This article originally appeared in the September 2006 issue of Municipal World. It chronicles the Placemaking process in Mississauga, Ontario, where PPS worked with public agencies and community stakeholders to help create great public places in the city’s civic center.

By Fred Kent and Benjamin Fried

 

The year 2006 marks the tipping of the scales between the planet’s urban and rural populations. At some point in the very near future, more people will be living in cities and suburbs than in the countryside for the first time in history.

North American communities are not as far removed from global trends as we may imagine. Our rural populations continue to decline while urban and suburban areas multiply in size. All the while, the psychological distance between us keeps shrinking. With these shifts come new challenges to human environments. How have our cities responded? In the words of Toronto Poet Laureate Pier Giorgio Di Cicco:

Those of us who have been on the planet for a while know that the instinct for human encounter is under siege… The global citizen… has responded with boundary laws, privacy regulations, and gated communities. A civic distrust has permeated our cities…

If we don’t reverse this civic distrust, then soon our cities and towns will be more populous, but not worth inhabiting. Though closer together by some measures, we are suffering from what sociologist Robert Putnam calls the loss of “social capital.” Our connections to neighbors and fellow citizens, the glue of a democratic society, are being undone by streets that favor cars at the expense of pedestrians, public institutions that detract from the vitality of surrounding districts, and commercial developments that stimulate consumerism but not social interaction. If people can’t come together in public spaces, if streets have no room for neighborly conversation or casual sidewalk contacts (what Jane Jacobs called “the small change from which a city’s wealth of public life may grow”), then what future is there for a shared civic culture amid the rapid demographic changes affecting today’s cities?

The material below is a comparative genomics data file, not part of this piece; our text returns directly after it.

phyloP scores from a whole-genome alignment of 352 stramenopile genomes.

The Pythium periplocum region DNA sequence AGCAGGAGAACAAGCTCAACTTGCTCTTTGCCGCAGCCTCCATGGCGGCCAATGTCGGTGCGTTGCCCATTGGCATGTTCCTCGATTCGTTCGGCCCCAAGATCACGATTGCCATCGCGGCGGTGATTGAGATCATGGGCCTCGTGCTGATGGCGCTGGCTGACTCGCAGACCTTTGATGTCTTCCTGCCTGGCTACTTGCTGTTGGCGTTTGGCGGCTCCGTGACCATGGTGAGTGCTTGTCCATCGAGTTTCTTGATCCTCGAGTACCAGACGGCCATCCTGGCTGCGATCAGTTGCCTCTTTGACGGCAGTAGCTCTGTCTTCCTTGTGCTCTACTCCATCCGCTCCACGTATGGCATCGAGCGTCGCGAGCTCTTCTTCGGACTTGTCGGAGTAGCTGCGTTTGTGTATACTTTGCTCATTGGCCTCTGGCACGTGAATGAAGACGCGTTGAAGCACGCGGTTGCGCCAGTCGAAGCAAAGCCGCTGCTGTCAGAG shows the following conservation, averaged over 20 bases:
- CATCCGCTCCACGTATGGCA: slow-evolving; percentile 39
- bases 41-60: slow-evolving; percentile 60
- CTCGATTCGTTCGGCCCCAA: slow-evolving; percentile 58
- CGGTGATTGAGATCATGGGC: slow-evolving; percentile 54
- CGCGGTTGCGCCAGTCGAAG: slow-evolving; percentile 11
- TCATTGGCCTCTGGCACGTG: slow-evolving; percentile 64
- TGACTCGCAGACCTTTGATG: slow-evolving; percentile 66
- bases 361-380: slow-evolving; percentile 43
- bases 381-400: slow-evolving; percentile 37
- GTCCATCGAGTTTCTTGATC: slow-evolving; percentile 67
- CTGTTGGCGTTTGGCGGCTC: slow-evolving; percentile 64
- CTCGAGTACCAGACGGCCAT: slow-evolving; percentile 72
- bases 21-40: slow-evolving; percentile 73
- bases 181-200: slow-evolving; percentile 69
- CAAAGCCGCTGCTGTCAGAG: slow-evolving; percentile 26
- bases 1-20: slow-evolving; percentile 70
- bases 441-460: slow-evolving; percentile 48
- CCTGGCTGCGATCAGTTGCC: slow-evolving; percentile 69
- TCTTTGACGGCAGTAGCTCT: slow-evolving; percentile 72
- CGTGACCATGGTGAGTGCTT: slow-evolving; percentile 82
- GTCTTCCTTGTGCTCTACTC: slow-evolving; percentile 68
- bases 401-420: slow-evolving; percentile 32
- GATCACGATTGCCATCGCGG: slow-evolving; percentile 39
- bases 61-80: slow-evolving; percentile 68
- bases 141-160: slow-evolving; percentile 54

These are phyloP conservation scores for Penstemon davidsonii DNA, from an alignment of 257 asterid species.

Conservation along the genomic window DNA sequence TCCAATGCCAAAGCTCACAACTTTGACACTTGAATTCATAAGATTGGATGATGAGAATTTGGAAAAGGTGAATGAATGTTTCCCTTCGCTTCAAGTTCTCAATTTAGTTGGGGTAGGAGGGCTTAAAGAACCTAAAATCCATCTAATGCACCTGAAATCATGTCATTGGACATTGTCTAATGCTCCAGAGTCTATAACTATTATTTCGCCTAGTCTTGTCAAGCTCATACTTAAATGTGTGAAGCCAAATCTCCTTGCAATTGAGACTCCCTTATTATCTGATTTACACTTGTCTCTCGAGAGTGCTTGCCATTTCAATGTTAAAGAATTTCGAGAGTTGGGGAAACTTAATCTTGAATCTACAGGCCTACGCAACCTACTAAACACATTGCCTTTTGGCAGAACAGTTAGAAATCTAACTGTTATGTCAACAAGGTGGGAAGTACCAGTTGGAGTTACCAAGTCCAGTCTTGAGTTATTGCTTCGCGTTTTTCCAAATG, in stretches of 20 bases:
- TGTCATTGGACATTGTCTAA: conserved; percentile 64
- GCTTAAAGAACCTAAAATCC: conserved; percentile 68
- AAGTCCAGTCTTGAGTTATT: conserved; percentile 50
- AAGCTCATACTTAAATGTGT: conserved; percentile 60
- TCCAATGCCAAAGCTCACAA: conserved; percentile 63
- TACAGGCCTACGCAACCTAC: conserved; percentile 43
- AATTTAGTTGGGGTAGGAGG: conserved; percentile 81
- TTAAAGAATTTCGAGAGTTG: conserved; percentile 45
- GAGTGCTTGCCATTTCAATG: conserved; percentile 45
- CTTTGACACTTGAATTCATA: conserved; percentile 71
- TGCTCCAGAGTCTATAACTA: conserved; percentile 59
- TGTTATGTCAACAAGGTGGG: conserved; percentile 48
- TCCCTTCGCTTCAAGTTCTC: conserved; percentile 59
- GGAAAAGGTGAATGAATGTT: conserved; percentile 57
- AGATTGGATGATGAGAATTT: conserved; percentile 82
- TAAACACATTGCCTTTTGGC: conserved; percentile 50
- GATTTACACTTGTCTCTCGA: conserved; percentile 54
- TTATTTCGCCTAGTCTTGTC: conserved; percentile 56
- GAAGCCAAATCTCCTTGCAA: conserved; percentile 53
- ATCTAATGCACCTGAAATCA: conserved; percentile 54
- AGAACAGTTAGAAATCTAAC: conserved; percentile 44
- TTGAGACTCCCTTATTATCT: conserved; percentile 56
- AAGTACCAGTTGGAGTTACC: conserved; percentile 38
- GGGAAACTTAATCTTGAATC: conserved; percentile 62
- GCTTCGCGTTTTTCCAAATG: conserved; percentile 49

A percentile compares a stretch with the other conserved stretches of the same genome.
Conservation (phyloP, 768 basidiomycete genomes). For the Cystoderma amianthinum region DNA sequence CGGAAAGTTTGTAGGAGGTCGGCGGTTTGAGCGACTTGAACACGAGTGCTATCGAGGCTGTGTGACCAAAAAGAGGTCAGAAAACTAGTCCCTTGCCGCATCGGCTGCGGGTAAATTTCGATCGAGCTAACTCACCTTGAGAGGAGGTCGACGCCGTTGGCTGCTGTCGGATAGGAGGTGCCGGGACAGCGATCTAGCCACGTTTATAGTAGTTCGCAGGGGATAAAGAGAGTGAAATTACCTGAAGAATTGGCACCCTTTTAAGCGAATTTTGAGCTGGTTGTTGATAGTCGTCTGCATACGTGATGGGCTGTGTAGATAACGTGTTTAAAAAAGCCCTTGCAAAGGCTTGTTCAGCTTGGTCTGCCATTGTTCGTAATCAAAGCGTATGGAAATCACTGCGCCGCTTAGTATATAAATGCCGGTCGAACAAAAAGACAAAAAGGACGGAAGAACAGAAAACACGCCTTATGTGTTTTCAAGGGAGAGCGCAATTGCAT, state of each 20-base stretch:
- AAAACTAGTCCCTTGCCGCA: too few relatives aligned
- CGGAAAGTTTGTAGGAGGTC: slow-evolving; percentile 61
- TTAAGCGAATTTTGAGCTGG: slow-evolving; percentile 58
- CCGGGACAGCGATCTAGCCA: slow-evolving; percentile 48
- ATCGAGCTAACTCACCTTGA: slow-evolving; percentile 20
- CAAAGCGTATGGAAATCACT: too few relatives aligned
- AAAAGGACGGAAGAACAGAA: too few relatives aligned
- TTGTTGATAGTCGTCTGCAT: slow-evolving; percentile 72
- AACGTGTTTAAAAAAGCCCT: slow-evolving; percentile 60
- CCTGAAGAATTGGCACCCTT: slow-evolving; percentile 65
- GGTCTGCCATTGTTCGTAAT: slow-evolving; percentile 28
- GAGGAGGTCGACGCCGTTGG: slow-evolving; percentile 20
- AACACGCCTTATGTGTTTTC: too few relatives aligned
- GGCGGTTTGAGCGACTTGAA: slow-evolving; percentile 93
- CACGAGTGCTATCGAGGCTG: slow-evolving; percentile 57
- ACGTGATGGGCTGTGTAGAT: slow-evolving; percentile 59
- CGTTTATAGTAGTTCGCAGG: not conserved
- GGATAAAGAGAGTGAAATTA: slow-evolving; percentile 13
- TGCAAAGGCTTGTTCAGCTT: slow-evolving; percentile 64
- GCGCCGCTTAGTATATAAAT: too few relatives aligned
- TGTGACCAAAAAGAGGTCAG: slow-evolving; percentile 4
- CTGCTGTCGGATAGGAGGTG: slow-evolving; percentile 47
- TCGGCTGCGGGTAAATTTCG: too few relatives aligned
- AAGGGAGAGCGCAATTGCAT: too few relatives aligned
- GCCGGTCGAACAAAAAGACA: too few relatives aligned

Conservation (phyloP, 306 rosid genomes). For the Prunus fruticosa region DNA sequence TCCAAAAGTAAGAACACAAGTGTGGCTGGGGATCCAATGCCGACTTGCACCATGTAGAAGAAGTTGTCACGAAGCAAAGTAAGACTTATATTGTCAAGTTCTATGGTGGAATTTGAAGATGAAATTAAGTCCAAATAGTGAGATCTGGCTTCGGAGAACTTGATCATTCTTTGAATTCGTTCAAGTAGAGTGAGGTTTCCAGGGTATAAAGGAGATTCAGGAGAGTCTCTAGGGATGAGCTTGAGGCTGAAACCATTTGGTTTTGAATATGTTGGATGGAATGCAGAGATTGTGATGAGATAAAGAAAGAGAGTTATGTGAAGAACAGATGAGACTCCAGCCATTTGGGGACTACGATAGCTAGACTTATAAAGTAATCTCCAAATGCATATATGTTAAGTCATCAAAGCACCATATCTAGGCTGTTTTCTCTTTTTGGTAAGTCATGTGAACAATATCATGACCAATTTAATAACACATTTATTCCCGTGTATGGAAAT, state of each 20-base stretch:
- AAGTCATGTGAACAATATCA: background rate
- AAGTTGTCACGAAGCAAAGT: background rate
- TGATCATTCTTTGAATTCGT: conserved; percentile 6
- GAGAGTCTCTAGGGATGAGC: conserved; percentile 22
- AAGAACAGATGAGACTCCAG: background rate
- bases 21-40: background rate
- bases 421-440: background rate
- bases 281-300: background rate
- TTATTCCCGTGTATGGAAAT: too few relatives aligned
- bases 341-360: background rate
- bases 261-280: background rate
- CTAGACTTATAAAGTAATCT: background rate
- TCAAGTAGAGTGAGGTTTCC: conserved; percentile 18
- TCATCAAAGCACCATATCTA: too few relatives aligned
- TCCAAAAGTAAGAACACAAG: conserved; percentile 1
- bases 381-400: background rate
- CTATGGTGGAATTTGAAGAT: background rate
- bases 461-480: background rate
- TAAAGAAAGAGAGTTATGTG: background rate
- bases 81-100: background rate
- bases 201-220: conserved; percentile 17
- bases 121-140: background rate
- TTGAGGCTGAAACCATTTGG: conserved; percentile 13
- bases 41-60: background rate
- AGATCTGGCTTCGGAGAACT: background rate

The good news is that “the instinct for human encounter” has not left us, it has just been suppressed. We can create a culture of civic engagement, and public spaces are perhaps the best forum in which to do so. People still want to come together as a community in their shared spaces. Our parks, streets, squares, and public buildings can still foster civic ideals like democratic participation and cultural expression. It’s simply a matter of enabling people to use these places as they are naturally inclined. But first, if the desire for human contact is to express itself freely, local governments must adopt a new approach to designing and managing the built environment.

In Mississauga, Ontario, the Living Arts Centre is one of many institutions that has the potential to bring more life into downtown’s public spaces, if it becomes a destination, and not just a facility.

Mississauga, Ontario is one of the pioneering cities exploring how to revive civic culture in public spaces. With nearly 700,000 residents, Mississauga has rapidly grown to become Canada’s sixth largest city, yet it has struggled to escape the shadow of neighboring Toronto and establish its own identity. The downtown area possesses great potential, with the City Hall, Central Library, and Living Arts Centre all located closely together. Until quite recently, however, the public spaces around these buildings lacked street life, reinforcing the attitude that Mississauga is a sterile suburb with a shopping mall at its heart. Today that perception is beginning to change, as the City makes a concerted effort to create a genuine, cohesive civic center full of public activity.

“The City is looking to local residents, businesses and key stakeholders to help shape Mississauga’s City Centre into a vibrant downtown area,” said longtime Mayor Hazel McCallion in a recent interview. “The City plans to develop a City Centre that will be the major focal point for commercial activity, employment opportunities, cultural, civic, recreational facilities and residential development.”

Making this vision a reality depends on using the right process. When Mississauga began their revitalization effort, the first thing they did was train over 200 city staff, including the City Manager and all the Commissioners, in the intricacies of what makes a great place. Why? Because when your goal is to create a place, you do everything differently. Normally, for instance, traffic engineers concentrate on moving vehicles, and park managers focus on maintenance, landscaping, or security. But if making a place that attracts people and gives them joy becomes the number one priority, then new questions arise. What uses would draw people to this place? How can you design the street and manage the park to support this activity? Possibilities emerge for increased collaboration between city planning professionals. Using public spaces as venues for markets or performances, for instance, may mean that departments of economic development or cultural affairs also become involved. In fact, creating a place requires more skills than any one discipline can possibly provide.